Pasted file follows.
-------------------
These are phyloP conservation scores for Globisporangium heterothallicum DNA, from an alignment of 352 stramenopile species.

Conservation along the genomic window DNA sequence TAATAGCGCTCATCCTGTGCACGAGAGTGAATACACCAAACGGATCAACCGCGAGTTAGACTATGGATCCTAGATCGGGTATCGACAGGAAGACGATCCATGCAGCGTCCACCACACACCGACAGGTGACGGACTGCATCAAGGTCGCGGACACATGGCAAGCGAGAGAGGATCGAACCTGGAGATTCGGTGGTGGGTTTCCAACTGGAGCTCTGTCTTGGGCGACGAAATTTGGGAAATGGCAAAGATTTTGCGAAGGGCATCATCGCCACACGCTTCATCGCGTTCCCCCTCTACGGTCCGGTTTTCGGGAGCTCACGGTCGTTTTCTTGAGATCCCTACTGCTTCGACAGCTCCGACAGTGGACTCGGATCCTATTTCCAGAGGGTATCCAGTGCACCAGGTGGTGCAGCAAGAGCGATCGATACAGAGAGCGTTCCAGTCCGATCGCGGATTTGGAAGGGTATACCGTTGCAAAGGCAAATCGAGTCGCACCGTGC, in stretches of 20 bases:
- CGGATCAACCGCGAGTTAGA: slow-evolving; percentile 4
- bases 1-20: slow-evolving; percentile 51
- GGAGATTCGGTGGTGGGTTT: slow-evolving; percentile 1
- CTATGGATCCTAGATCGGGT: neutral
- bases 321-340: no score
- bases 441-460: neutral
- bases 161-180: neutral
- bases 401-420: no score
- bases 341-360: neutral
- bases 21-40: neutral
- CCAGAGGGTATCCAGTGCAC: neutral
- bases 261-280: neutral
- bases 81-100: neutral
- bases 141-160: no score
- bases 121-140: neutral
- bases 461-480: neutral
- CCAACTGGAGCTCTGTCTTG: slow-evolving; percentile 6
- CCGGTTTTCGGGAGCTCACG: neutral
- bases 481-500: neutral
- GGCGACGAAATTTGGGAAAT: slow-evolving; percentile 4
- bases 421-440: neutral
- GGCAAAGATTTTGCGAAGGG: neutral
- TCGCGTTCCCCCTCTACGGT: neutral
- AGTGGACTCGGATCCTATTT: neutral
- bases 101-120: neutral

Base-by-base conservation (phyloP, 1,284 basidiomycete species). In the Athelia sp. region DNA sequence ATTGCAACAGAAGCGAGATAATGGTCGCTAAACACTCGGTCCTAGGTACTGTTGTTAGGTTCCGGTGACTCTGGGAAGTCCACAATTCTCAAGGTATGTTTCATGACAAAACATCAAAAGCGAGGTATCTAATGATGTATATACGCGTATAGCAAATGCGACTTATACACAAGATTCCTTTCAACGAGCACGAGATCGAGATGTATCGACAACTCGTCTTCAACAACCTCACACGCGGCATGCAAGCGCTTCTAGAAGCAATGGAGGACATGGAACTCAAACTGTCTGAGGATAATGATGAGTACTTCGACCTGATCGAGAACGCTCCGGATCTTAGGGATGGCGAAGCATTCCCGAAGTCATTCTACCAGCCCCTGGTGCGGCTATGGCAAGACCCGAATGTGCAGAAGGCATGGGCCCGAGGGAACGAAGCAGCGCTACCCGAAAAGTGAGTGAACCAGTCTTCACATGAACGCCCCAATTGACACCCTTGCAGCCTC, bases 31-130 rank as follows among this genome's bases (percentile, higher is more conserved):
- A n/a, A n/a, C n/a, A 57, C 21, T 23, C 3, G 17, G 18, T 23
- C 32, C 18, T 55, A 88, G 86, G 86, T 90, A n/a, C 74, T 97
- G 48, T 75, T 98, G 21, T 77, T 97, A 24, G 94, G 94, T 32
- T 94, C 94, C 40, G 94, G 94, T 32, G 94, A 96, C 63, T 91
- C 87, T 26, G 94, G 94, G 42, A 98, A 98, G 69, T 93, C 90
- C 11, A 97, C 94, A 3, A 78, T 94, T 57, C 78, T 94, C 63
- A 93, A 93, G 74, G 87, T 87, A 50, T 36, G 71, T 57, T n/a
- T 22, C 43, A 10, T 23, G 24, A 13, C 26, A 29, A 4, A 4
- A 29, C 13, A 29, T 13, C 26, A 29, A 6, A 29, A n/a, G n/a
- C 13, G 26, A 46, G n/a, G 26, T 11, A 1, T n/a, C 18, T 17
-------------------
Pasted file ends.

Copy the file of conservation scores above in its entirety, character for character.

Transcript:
These are phyloP conservation scores for Globisporangium heterothallicum DNA, from an alignment of 352 stramenopile species.

Conservation along the genomic window DNA sequence TAATAGCGCTCATCCTGTGCACGAGAGTGAATACACCAAACGGATCAACCGCGAGTTAGACTATGGATCCTAGATCGGGTATCGACAGGAAGACGATCCATGCAGCGTCCACCACACACCGACAGGTGACGGACTGCATCAAGGTCGCGGACACATGGCAAGCGAGAGAGGATCGAACCTGGAGATTCGGTGGTGGGTTTCCAACTGGAGCTCTGTCTTGGGCGACGAAATTTGGGAAATGGCAAAGATTTTGCGAAGGGCATCATCGCCACACGCTTCATCGCGTTCCCCCTCTACGGTCCGGTTTTCGGGAGCTCACGGTCGTTTTCTTGAGATCCCTACTGCTTCGACAGCTCCGACAGTGGACTCGGATCCTATTTCCAGAGGGTATCCAGTGCACCAGGTGGTGCAGCAAGAGCGATCGATACAGAGAGCGTTCCAGTCCGATCGCGGATTTGGAAGGGTATACCGTTGCAAAGGCAAATCGAGTCGCACCGTGC, in stretches of 20 bases:
- CGGATCAACCGCGAGTTAGA: slow-evolving; percentile 4
- bases 1-20: slow-evolving; percentile 51
- GGAGATTCGGTGGTGGGTTT: slow-evolving; percentile 1
- CTATGGATCCTAGATCGGGT: neutral
- bases 321-340: no score
- bases 441-460: neutral
- bases 161-180: neutral
- bases 401-420: no score
- bases 341-360: neutral
- bases 21-40: neutral
- CCAGAGGGTATCCAGTGCAC: neutral
- bases 261-280: neutral
- bases 81-100: neutral
- bases 141-160: no score
- bases 121-140: neutral
- bases 461-480: neutral
- CCAACTGGAGCTCTGTCTTG: slow-evolving; percentile 6
- CCGGTTTTCGGGAGCTCACG: neutral
- bases 481-500: neutral
- GGCGACGAAATTTGGGAAAT: slow-evolving; percentile 4
- bases 421-440: neutral
- GGCAAAGATTTTGCGAAGGG: neutral
- TCGCGTTCCCCCTCTACGGT: neutral
- AGTGGACTCGGATCCTATTT: neutral
- bases 101-120: neutral

Base-by-base conservation (phyloP, 1,284 basidiomycete species). In the Athelia sp. region DNA sequence ATTGCAACAGAAGCGAGATAATGGTCGCTAAACACTCGGTCCTAGGTACTGTTGTTAGGTTCCGGTGACTCTGGGAAGTCCACAATTCTCAAGGTATGTTTCATGACAAAACATCAAAAGCGAGGTATCTAATGATGTATATACGCGTATAGCAAATGCGACTTATACACAAGATTCCTTTCAACGAGCACGAGATCGAGATGTATCGACAACTCGTCTTCAACAACCTCACACGCGGCATGCAAGCGCTTCTAGAAGCAATGGAGGACATGGAACTCAAACTGTCTGAGGATAATGATGAGTACTTCGACCTGATCGAGAACGCTCCGGATCTTAGGGATGGCGAAGCATTCCCGAAGTCATTCTACCAGCCCCTGGTGCGGCTATGGCAAGACCCGAATGTGCAGAAGGCATGGGCCCGAGGGAACGAAGCAGCGCTACCCGAAAAGTGAGTGAACCAGTCTTCACATGAACGCCCCAATTGACACCCTTGCAGCCTC, bases 31-130 rank as follows among this genome's bases (percentile, higher is more conserved):
- A n/a, A n/a, C n/a, A 57, C 21, T 23, C 3, G 17, G 18, T 23
- C 32, C 18, T 55, A 88, G 86, G 86, T 90, A n/a, C 74, T 97
- G 48, T 75, T 98, G 21, T 77, T 97, A 24, G 94, G 94, T 32
- T 94, C 94, C 40, G 94, G 94, T 32, G 94, A 96, C 63, T 91
- C 87, T 26, G 94, G 94, G 42, A 98, A 98, G 69, T 93, C 90
- C 11, A 97, C 94, A 3, A 78, T 94, T 57, C 78, T 94, C 63
- A 93, A 93, G 74, G 87, T 87, A 50, T 36, G 71, T 57, T n/a
- T 22, C 43, A 10, T 23, G 24, A 13, C 26, A 29, A 4, A 4
- A 29, C 13, A 29, T 13, C 26, A 29, A 6, A 29, A n/a, G n/a
- C 13, G 26, A 46, G n/a, G 26, T 11, A 1, T n/a, C 18, T 17